Recent Acquisitions: The Selwyn Collection of Ceramic Teapots

Today we introduce a new blog series, Recent Acquisitions, which will highlight recently acquired works in the Everson’s collection. More than just a repository for the preservation of objects, the Everson is committed to creating dynamic and meaningful encounters with modern and contemporary American art through its collections. As such, the Museum acquires works that engage diverse communities, inspire curiosity and lifelong learning, and encourage community-wide conversations that promote a more vital and inclusive society. Whether generous gifts from donors and artists or purchases using the Museum’s dedicated acquisition funds, new acquisitions represent the Everson’s long-standing commitment to collecting, exhibiting, and interpreting the best of modern and contemporary American art.In 2017, Rochester-based collectors Karen and Philip Selwyn began donating selections from their collection of ceramic teapots to the Everson. To date, they have gifted twenty-one teapots for the collection and lent another thirty-four as promised gifts.When it comes to mastering pottery forms, the teapot is arguably the most challenging. For a potter, creating a teapot is like juggling—they must balance the handle, lid, and spout with the shape of the body. Every curve and edge must relate to each other to bring a sense of harmony. Function also comes into play, as the teapot has to pour well, the spout should not drip, and the lid should not fall off when pouring.As the line between functional pottery and conceptual art blurred in the 1970s, ceramic artists began using the teapot as a purely sculptural vehicle. Functional potters responded by creating ever-more Baroque forms that favored formal concerns or whimsy over the pot’s function. Over time, a network of galleries and collectors evolved to support this creative outpouring, and bragging rights over the best teapot became the ultimate prize.


The Selwyns bore witness to this revolution and became avid teapot collectors. Rather than pursuing trendy names and the “hottest” new artists, Karen and Philip trusted their intuition and built a stellar collection reflecting a wide variety of styles and techniques. These pots range from wild and expressive to masterful and controlled. What unifies this collection, however, is the creativity of the artists in their exploration of form, surface, and content. Although the teapots range vastly in style and size, one common feature that they all share is the manipulation of clay. Karen, in particular, is attracted to the artist bringing the clay to its most logical conclusion, whether that be the rough encrustations of a wood-fired piece or the glossy, refined surface of a classical Taiwanese teapot.Karen’s intuition also helped her discover artists early in their career. One prominent example is Eric Serritella, an artist that she began collecting when he sold his functional pots at regional craft shows. Today Serritella is represented by a prominent New York gallery, has work in many important museum collections, and his works sell for tens of thousands of dollars. Many recent exhibitions at the Everson have featured teapots from the Selwyn’s collection, most recently A Legacy of Firsts: The Everson Collects.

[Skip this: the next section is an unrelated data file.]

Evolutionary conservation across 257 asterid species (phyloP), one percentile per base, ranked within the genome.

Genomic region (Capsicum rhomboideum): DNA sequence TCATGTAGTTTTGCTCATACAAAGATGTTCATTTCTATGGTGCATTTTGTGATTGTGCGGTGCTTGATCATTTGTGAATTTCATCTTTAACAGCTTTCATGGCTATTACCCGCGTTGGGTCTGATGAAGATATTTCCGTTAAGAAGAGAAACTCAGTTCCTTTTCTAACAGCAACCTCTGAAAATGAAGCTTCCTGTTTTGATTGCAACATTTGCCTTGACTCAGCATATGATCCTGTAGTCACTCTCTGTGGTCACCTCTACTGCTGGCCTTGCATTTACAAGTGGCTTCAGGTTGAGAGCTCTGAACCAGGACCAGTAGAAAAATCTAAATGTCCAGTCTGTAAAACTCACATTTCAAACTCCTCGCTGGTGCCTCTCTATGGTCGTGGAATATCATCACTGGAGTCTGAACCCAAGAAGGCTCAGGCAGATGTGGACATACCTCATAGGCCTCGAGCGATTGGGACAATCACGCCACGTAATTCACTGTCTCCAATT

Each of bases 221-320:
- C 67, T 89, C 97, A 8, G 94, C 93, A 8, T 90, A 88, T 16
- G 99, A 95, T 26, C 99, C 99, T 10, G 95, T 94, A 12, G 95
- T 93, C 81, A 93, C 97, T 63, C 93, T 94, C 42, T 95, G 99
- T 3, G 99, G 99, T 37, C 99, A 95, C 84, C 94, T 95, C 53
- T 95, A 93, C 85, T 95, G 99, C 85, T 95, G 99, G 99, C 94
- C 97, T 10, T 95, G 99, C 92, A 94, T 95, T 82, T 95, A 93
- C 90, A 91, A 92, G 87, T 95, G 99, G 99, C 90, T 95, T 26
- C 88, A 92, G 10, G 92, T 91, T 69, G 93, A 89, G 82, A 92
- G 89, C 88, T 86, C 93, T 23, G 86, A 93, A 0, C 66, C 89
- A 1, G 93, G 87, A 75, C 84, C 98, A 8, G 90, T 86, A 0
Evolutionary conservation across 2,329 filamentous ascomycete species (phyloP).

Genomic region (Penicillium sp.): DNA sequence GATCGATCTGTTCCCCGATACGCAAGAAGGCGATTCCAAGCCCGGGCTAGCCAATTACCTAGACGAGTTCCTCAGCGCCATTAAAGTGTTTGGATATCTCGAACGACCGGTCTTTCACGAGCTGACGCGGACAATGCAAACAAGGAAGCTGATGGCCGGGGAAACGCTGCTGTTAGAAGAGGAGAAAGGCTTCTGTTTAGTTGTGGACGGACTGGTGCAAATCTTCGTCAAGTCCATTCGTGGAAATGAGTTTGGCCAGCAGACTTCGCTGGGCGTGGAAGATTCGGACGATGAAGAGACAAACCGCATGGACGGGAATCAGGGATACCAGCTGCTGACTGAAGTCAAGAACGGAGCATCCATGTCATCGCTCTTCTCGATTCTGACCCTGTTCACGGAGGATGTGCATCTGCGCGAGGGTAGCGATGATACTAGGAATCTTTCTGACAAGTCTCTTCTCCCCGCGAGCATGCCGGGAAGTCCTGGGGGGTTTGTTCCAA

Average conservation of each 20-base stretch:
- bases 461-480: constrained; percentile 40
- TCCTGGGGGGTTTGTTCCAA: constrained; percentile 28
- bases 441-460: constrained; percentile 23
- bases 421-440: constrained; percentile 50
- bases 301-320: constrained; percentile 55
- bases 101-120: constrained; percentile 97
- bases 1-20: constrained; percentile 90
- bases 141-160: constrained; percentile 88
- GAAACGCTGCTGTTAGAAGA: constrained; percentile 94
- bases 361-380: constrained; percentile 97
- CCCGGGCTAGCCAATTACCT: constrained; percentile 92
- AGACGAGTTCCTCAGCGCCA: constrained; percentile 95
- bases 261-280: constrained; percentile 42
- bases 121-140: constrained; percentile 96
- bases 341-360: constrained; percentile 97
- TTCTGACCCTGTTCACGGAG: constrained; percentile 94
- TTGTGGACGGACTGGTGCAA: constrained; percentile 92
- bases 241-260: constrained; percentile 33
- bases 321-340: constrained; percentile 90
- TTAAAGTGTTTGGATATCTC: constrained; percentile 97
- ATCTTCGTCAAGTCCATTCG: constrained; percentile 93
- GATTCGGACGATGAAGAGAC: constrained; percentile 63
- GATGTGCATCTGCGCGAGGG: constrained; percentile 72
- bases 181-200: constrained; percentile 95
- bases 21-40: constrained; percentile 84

Stay tuned for future blog posts that highlight specific teapots from the Selwyn’s donation.


-Garth Johnson, Paul Phillips & Sharon Sullivan Curator of Ceramics and Steffi Chappell, Assistant Curator Image captions:1) Eric Seritella, Asian Handle Teapot on Log, 2009, ceramic, 7 x 18 x 6 inches, Everson Museum of Art; Promised Gift of Karen Peller Selwyn and Philip Alan Selwyn, EL 1.29.20192) James Lawton, Included Handle Teapot, 2006, terracotta, 10¾ x 11 x 3¼ inches, Everson Museum of Art; Gift of Karen Peller Selwyn and Philip Alan Selwyn, 2018.30.4.a-b3) Marek Cecula, Teapot with Columns, 2003, slipcast porcelain with decals, 11 x 6 x 3 inches, Everson Museum of Art; Gift of Karen Peller Selwyn and Philip Alan Selwyn, 2018.30.1.a-b4) Randy Carlson, Teapot, not dated, ceramic, 5 x 8¾ x 3 inches, Everson Museum of Art; Promised Gift of Karen Peller Selwyn and Philip Alan Selwyn, EL 1.4.2019